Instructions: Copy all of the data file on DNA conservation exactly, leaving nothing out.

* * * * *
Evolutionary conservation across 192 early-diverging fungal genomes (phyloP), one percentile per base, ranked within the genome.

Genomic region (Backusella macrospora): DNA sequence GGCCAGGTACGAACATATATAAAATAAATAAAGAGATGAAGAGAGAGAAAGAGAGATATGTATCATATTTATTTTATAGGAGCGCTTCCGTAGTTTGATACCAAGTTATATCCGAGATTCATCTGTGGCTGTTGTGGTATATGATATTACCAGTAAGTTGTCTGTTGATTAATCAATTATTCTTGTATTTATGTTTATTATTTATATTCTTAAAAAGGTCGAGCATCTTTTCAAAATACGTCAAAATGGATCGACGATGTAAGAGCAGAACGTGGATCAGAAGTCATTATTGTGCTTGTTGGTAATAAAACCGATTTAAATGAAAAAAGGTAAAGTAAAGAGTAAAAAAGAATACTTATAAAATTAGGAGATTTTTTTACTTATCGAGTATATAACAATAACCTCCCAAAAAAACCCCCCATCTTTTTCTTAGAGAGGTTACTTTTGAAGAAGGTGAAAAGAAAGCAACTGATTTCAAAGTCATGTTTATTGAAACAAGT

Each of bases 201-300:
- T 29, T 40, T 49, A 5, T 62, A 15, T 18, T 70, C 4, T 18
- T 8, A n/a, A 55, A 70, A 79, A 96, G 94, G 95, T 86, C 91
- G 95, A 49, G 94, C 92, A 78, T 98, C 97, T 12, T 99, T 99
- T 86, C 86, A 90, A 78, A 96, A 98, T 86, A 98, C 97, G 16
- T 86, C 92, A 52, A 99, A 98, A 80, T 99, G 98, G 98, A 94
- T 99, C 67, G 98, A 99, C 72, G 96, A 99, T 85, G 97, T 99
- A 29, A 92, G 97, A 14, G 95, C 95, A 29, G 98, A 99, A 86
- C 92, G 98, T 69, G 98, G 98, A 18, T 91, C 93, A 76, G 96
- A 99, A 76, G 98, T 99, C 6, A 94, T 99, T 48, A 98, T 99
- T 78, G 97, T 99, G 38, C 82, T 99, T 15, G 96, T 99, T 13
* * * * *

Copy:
Evolutionary conservation across 192 early-diverging fungal genomes (phyloP), one percentile per base, ranked within the genome.

Genomic region (Backusella macrospora): DNA sequence GGCCAGGTACGAACATATATAAAATAAATAAAGAGATGAAGAGAGAGAAAGAGAGATATGTATCATATTTATTTTATAGGAGCGCTTCCGTAGTTTGATACCAAGTTATATCCGAGATTCATCTGTGGCTGTTGTGGTATATGATATTACCAGTAAGTTGTCTGTTGATTAATCAATTATTCTTGTATTTATGTTTATTATTTATATTCTTAAAAAGGTCGAGCATCTTTTCAAAATACGTCAAAATGGATCGACGATGTAAGAGCAGAACGTGGATCAGAAGTCATTATTGTGCTTGTTGGTAATAAAACCGATTTAAATGAAAAAAGGTAAAGTAAAGAGTAAAAAAGAATACTTATAAAATTAGGAGATTTTTTTACTTATCGAGTATATAACAATAACCTCCCAAAAAAACCCCCCATCTTTTTCTTAGAGAGGTTACTTTTGAAGAAGGTGAAAAGAAAGCAACTGATTTCAAAGTCATGTTTATTGAAACAAGT

Each of bases 201-300:
- T 29, T 40, T 49, A 5, T 62, A 15, T 18, T 70, C 4, T 18
- T 8, A n/a, A 55, A 70, A 79, A 96, G 94, G 95, T 86, C 91
- G 95, A 49, G 94, C 92, A 78, T 98, C 97, T 12, T 99, T 99
- T 86, C 86, A 90, A 78, A 96, A 98, T 86, A 98, C 97, G 16
- T 86, C 92, A 52, A 99, A 98, A 80, T 99, G 98, G 98, A 94
- T 99, C 67, G 98, A 99, C 72, G 96, A 99, T 85, G 97, T 99
- A 29, A 92, G 97, A 14, G 95, C 95, A 29, G 98, A 99, A 86
- C 92, G 98, T 69, G 98, G 98, A 18, T 91, C 93, A 76, G 96
- A 99, A 76, G 98, T 99, C 6, A 94, T 99, T 48, A 98, T 99
- T 78, G 97, T 99, G 38, C 82, T 99, T 15, G 96, T 99, T 13